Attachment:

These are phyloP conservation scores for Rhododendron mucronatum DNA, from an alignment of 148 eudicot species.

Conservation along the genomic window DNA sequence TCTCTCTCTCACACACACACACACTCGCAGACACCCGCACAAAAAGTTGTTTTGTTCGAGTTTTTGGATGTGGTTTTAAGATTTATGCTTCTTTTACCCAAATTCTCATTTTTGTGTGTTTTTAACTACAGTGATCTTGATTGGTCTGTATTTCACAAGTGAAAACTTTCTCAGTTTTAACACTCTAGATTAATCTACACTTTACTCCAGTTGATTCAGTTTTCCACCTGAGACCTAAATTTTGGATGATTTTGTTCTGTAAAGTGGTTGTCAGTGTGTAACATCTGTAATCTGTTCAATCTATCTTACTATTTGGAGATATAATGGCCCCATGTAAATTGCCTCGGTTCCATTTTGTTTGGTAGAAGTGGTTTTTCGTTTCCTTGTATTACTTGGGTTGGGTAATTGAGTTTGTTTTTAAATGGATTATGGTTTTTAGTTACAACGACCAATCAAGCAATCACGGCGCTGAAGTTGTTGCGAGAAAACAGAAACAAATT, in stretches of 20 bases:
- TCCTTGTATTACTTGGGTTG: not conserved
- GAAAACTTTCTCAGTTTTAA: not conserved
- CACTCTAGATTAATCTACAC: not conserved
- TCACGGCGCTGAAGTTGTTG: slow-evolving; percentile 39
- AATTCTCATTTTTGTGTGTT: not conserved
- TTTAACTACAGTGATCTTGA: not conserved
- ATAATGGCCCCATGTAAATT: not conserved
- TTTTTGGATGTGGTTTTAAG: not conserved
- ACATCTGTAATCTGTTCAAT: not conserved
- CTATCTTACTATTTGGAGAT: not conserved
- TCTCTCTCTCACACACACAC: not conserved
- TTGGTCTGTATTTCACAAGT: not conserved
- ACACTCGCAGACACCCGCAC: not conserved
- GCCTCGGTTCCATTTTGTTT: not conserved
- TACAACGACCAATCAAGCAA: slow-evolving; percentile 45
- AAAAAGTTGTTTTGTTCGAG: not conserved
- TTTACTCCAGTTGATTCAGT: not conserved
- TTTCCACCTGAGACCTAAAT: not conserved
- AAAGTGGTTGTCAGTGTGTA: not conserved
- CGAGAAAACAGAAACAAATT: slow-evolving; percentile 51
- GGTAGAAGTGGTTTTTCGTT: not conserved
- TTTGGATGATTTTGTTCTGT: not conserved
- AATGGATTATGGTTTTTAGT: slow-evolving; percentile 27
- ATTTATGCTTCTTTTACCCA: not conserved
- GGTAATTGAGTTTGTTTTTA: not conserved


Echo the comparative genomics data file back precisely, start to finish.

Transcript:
These are phyloP conservation scores for Rhododendron mucronatum DNA, from an alignment of 148 eudicot species.

Conservation along the genomic window DNA sequence TCTCTCTCTCACACACACACACACTCGCAGACACCCGCACAAAAAGTTGTTTTGTTCGAGTTTTTGGATGTGGTTTTAAGATTTATGCTTCTTTTACCCAAATTCTCATTTTTGTGTGTTTTTAACTACAGTGATCTTGATTGGTCTGTATTTCACAAGTGAAAACTTTCTCAGTTTTAACACTCTAGATTAATCTACACTTTACTCCAGTTGATTCAGTTTTCCACCTGAGACCTAAATTTTGGATGATTTTGTTCTGTAAAGTGGTTGTCAGTGTGTAACATCTGTAATCTGTTCAATCTATCTTACTATTTGGAGATATAATGGCCCCATGTAAATTGCCTCGGTTCCATTTTGTTTGGTAGAAGTGGTTTTTCGTTTCCTTGTATTACTTGGGTTGGGTAATTGAGTTTGTTTTTAAATGGATTATGGTTTTTAGTTACAACGACCAATCAAGCAATCACGGCGCTGAAGTTGTTGCGAGAAAACAGAAACAAATT, in stretches of 20 bases:
- TCCTTGTATTACTTGGGTTG: not conserved
- GAAAACTTTCTCAGTTTTAA: not conserved
- CACTCTAGATTAATCTACAC: not conserved
- TCACGGCGCTGAAGTTGTTG: slow-evolving; percentile 39
- AATTCTCATTTTTGTGTGTT: not conserved
- TTTAACTACAGTGATCTTGA: not conserved
- ATAATGGCCCCATGTAAATT: not conserved
- TTTTTGGATGTGGTTTTAAG: not conserved
- ACATCTGTAATCTGTTCAAT: not conserved
- CTATCTTACTATTTGGAGAT: not conserved
- TCTCTCTCTCACACACACAC: not conserved
- TTGGTCTGTATTTCACAAGT: not conserved
- ACACTCGCAGACACCCGCAC: not conserved
- GCCTCGGTTCCATTTTGTTT: not conserved
- TACAACGACCAATCAAGCAA: slow-evolving; percentile 45
- AAAAAGTTGTTTTGTTCGAG: not conserved
- TTTACTCCAGTTGATTCAGT: not conserved
- TTTCCACCTGAGACCTAAAT: not conserved
- AAAGTGGTTGTCAGTGTGTA: not conserved
- CGAGAAAACAGAAACAAATT: slow-evolving; percentile 51
- GGTAGAAGTGGTTTTTCGTT: not conserved
- TTTGGATGATTTTGTTCTGT: not conserved
- AATGGATTATGGTTTTTAGT: slow-evolving; percentile 27
- ATTTATGCTTCTTTTACCCA: not conserved
- GGTAATTGAGTTTGTTTTTA: not conserved